With highs over 100 expected for six days, emergency cooling shelter to open in Ashland
An excessive heat warning will be in effect from 1 p.m. Monday, July 25, through 9 p.m. Saturday, July 30, in areas of Southern Oregon and Northern California including Ashland, Medford, Grants Pass and Yreka, the Medford office of the National Weather Service (NWS) announced Sunday.
NWS issues excessive heat warnings prior to the onset of extremely dangerous heat conditions. This warning covers portions of Jackson, Siskiyou, Curry and Josephine counties.
Dangerously hot conditions with temperatures between 105 and 110 are expected, according to the warning, with overnight lows much warmer than normal, mainly 65 to 70. Extreme heat will significantly increase the potential for heat related illnesses, particularly for those working or participating in outdoor activities.
NWS recommends people drink plenty of fluids, stay in an air-conditioned room, stay out of the sun, and check up on relatives and neighbors — and never leave children and pets unattended in vehicles under any circumstances. During warm or hot weather car interiors can reach lethal temperatures in a matter of minutes.
Take extra precautions if you work or spend time outside. Reschedule strenuous activities to early morning or evening. To reduce risk during outdoor work, the Occupational Safety and Health Administration recommends scheduling frequent rest breaks in shaded or air conditioned environments. Anyone overcome by heat should be moved to a cool and shaded location.
The forecast highs for Monday through Saturday for Ashland, per the National Weather Service on Sunday afternoon, are, respectively: 104, 106, 104, 104, 104 and 100.
The forecast lows for the same days are: 67, 67, 67, 68, 66 and 64.
Cooling shelter available in Ashland
A cooling shelter will open Monday in the Gresham Room at the Ashland Public Library, 410 Siskiyou Blvd., the city of Ashland announced Sunday morning. The shelter will be open varying hours through Saturday: Monday, July 25, the shelter will be open from 2 to 7:30 p.m.; Tuesday, Wednesday and Thursday, July 26-28, the shelter will be open from 4 to 7:30 p.m.; Friday, July 29, the shelter will be open from 1 to 8 p.m.; Saturday, July 30, the shelter will be open from 2 to 7:30 p.m.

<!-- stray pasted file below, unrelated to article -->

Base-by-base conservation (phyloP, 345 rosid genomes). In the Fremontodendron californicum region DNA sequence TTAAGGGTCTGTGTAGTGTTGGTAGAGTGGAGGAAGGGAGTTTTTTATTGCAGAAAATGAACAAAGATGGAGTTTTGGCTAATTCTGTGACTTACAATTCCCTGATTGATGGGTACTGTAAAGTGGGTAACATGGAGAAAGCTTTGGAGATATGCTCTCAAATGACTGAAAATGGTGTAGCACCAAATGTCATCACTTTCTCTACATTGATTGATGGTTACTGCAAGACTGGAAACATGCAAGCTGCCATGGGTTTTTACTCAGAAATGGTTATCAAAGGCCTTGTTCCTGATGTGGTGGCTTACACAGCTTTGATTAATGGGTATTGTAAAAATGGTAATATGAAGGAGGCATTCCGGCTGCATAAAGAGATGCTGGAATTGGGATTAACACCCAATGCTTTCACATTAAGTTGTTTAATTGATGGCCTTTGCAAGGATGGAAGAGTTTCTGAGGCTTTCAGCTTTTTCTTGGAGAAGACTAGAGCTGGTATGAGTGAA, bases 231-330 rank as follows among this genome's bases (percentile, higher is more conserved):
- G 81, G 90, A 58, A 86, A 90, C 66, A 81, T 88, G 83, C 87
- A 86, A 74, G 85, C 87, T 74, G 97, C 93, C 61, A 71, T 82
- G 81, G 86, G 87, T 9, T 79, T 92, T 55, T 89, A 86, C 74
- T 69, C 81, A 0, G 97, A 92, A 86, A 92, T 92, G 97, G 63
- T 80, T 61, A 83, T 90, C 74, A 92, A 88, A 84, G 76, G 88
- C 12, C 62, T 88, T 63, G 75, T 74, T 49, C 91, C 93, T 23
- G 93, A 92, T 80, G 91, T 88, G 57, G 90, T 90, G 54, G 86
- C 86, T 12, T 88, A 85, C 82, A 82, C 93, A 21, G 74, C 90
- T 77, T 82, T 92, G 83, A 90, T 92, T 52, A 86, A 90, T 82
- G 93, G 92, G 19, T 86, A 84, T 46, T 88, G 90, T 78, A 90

Service animals will be allowed but must be kept on leashes. The shelter will be staffed by community volunteers who have requested that guests be mindful of others health needs, therefore masks will be provided on site. Donations of water and other cooling refreshments are welcome and will be accepted at the shelter location during hours of operation.
For more information on the cooling shelter, contact Linda Reid, Housing Program Specialist at firstname.lastname@example.org or 541-552-2043.
The city will also offer some additional resources to help citizens stay safe and find relief. The Ashland Police Department will have water bottles available to those in need. Officers will carry additional water bottles with them and will be looking for opportunities to assist those who might be vulnerable to heat exhaustion or could benefit from some proactive assistance.
Fire Station No. 1 at 455 Siskiyou Blvd. will have water available for those in need.
Ashland Parks and Recreation Commission provides information about how to find respite in the parks during extreme heat on its website.
In Hunter Park, the Daniel Meyer Memorial Pool is open Tuesday through Sunday. Pool information is available at ashland.or.us/Swim. In Lithia Park, the swim reservoir and the wading area near the children’s playground are available. The splash pad at Garfield Park is open from 10 a.m. to 8 p.m. seven days a week, at the intersection of Garfield and East Main streets.
Sources: National Weather Service and city of Ashland news releases. Email Ashland.news Executive Editor Bert Etling at email@example.com or call or text him at 541-631-1313.
July 25 update: Excessive heat warning end changed to 9 from 11 p.m. Saturday in accordance with updated National Weather Service post.